Like many other employer-sponsored retirement plans in this country, my 401(k) offers me a small basket of funds that I can invest in, most of them being mutual funds with exorbitant expense ratios that absolutely don’t justify their S&P500-comparable performance, or bond funds which I have no interest in since I follow a 100% stock-allocation strategy. The only two adequate options offered are FXSIX, a standard index fund that follows the S&P 500, and FSIVX, an index fund that follows the MSCI EAFE index, which includes large and mid-cap stocks listed in developed markets in Europe, Asia, and Australia. Up until now, I had split my 401(k) allocation with 80% of my capital going into FXSIX, and the remaining 20% into FSIVX for some international exposure.
Back in October, however, a reader by the name of Omar Fuentes commented on my portfolio page, saying that it wouldn’t hurt to ask my 401(k) broker if there was an option to buy and pick individual stocks in order to transcend the otherwise very limited fund selection provided by my employer plan. I thought this was a great idea and jotted it down on my to-do list.
I’m not gonna lie, I’m pretty terrible at actually implementing to-do lists, and it can often take me weeks before I actually get to them (I’m an idiot, I know, lulz). Nevertheless, a few days ago I was going over some of my many unfulfilled to-do lists and came across Mr. Fuentes’ suggestion that I had written down some 2 months ago and decided to actually investigate his suggestion.
After doing a bit of digging, I discovered that Fidelity (my 401(k) broker) actually does offer something called “Brokerage Link”, which is a feature that essentially allows you to open a standard brokerage account and link it to your 401(k), thereby giving you access to pretty much the entirety of the stock/ETF/you-name-it markets. I can’t tell you how excited I am about this, as it allows me to expand my dividend-investing strategy to my retirement account and thus turbo-charge my portfolio.
I really have to give credit to Mr. Fuentes for his suggestion, because I don’t know that I would have thought of looking into this otherwise; I probably would have continued assuming that I was limited to the default funds provided by my plan without giving it second thought. So if you are reading this Mr. Fuentes, thank you!! You’re awesome ;D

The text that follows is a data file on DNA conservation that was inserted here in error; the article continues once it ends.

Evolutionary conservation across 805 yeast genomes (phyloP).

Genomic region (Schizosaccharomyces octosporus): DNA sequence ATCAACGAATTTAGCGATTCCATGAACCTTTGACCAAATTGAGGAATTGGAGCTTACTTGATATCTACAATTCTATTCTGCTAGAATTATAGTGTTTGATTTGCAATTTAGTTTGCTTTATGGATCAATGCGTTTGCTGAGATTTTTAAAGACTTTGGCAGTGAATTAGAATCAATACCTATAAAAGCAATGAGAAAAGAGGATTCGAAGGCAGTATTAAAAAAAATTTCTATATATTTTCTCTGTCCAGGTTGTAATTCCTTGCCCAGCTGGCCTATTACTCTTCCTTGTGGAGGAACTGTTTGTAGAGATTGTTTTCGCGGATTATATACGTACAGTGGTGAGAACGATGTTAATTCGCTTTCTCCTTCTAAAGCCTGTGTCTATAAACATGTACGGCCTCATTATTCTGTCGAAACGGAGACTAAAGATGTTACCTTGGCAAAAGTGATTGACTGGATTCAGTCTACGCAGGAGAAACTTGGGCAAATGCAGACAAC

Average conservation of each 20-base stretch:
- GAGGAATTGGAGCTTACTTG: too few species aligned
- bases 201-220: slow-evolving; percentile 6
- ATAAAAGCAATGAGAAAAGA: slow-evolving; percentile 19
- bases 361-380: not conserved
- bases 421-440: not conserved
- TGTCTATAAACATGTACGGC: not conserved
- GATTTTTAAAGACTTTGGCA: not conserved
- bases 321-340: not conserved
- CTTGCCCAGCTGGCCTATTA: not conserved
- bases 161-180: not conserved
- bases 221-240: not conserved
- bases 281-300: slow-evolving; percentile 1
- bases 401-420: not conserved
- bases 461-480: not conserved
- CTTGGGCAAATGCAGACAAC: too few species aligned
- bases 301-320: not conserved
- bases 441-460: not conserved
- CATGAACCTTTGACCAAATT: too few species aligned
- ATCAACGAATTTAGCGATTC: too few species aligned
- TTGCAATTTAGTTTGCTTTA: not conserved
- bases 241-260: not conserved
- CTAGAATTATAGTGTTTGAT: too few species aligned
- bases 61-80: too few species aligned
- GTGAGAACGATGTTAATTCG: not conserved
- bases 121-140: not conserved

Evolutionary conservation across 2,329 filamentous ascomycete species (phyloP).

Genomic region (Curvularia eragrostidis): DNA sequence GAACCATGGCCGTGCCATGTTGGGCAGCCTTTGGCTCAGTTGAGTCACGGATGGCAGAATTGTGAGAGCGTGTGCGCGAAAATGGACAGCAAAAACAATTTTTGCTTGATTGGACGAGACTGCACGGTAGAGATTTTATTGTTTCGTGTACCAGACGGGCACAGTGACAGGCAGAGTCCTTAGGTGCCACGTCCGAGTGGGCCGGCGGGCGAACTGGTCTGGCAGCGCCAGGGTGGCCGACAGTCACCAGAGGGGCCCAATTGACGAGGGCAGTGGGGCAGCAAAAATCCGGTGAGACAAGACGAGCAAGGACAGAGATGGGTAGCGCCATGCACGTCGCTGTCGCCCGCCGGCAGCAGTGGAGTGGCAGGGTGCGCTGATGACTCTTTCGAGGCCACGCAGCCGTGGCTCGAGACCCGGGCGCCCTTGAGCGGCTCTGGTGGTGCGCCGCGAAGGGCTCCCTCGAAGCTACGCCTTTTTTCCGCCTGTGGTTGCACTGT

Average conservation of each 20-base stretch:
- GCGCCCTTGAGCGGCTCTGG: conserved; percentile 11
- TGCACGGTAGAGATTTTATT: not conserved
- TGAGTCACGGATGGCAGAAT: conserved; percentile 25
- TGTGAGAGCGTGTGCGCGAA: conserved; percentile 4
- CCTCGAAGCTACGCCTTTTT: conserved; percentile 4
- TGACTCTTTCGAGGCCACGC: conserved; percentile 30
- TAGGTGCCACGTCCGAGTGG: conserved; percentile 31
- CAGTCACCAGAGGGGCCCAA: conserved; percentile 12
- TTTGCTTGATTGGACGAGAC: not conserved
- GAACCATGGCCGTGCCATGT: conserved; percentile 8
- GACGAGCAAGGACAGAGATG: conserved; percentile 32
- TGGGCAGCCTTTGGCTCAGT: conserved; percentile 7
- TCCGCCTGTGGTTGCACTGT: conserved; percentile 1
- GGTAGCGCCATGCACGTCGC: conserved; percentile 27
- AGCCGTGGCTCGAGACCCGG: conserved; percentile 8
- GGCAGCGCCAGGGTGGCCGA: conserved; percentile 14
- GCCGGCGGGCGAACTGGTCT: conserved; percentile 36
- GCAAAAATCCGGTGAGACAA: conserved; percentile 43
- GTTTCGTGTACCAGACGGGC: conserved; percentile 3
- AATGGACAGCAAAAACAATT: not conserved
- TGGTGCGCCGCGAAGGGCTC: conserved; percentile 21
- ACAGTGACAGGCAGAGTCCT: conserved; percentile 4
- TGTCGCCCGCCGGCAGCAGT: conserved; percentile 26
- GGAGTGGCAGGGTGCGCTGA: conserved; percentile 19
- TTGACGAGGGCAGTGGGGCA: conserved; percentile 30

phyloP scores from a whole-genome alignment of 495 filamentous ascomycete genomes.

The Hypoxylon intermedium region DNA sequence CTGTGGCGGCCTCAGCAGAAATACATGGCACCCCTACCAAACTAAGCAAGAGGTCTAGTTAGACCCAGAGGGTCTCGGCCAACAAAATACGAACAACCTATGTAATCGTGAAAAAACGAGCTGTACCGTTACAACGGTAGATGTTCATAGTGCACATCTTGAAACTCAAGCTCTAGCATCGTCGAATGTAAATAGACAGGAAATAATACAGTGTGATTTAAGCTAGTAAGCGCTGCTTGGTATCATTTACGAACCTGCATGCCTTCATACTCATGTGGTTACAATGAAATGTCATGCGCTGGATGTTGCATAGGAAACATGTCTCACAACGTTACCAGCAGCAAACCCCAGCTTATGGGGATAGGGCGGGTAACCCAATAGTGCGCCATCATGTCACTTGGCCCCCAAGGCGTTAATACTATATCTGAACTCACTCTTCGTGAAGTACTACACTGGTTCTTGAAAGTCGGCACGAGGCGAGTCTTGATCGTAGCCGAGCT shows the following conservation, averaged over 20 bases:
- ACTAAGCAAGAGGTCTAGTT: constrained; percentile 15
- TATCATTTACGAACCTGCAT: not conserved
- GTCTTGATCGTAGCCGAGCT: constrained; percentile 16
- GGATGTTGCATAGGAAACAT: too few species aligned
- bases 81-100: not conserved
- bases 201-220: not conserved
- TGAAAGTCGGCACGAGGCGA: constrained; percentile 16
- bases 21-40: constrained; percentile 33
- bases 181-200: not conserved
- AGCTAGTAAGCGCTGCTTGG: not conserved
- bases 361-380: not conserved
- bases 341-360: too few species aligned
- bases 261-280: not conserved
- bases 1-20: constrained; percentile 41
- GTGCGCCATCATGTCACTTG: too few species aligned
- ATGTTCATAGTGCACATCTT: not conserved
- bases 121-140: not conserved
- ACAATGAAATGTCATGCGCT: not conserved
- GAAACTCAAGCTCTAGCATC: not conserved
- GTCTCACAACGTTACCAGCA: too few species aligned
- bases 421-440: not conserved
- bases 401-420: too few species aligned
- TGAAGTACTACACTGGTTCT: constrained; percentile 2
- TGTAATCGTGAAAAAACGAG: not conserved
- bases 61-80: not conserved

With this new information in hand, I promptly opened a “Brokerage Link” account, liquidated my entire positions in FXSIX and FSIVX (thankfully not for a loss, but for a small profit!), and bought the following instead:
- 10 shares of Apple (AAPL)
- 10 shares of Disney (DIS)
- 20 shares of Gilead (GILD)
- 8 shares of Nike (NKE)
- 35 shares of Starbucks (SBUX)
- 15 shares of Visa (V)
Moving forward I will continue to buy stock in dividend-paying companies in my 401(k), just like I do in my taxable account. I have also updated my portfolio page accordingly, and will keep it updated with every new addition to my retirement account. I don’t think I will include dividends from companies in my 401(k) in my monthly dividend logs, however, because I don’t really consider those dividends to be passive income since none of that money will be accessible until I turn like 3 trillion years old — unless I take an early withdrawal and eat the 10% penalty, that is, which I honestly think I will do someday because, well, that’s kind of the point of retiring “early”, isn’t it?
So there you have it! The ZtZ 401(k) has been revamped and upgraded to “vee two point oh”, if you catch my drift. I will say that I highly recommend anyone enrolled in a 401(k) with a seemingly limited number of investment vehicles to do some research and even maybe call their broker to make sure that there isn’t an option to expand their choices. It’s definitely worth it!
Cheers, my dear readers! Hope you all have a fantabulous weekend.
Disclosure: long AAPL, DIS, GILD, NKE, SBUX, V